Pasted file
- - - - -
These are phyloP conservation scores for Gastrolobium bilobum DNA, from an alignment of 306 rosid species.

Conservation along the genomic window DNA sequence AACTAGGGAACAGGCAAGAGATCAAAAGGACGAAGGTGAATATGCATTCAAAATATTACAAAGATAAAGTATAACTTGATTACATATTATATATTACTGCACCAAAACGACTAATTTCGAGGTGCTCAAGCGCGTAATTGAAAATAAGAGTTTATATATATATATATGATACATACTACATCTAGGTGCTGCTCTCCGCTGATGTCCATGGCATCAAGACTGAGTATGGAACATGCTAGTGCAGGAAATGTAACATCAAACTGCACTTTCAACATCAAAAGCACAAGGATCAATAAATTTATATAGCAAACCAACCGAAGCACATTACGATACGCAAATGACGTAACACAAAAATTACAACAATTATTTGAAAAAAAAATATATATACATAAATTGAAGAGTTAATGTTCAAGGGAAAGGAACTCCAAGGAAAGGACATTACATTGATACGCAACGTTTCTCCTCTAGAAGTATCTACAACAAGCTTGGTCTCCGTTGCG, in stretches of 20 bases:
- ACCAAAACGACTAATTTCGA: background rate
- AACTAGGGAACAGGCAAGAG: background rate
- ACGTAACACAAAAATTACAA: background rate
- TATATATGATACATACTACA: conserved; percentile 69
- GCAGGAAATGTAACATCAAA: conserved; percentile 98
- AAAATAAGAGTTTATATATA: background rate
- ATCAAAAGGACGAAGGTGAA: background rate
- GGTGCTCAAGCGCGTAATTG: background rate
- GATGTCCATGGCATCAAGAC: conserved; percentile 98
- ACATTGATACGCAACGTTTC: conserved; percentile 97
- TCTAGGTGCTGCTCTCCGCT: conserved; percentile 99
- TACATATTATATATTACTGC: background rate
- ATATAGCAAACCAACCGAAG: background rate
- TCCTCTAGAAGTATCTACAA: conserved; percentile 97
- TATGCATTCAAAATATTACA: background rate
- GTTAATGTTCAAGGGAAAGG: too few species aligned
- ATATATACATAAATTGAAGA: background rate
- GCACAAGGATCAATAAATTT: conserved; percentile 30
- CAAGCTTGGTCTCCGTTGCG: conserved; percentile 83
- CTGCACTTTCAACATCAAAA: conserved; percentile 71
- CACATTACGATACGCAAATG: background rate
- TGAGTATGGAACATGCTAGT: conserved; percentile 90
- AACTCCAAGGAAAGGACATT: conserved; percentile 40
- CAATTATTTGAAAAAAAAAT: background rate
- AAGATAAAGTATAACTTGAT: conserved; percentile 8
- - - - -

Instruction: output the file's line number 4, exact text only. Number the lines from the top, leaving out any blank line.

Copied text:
- AACTAGGGAACAGGCAAGAG: background rate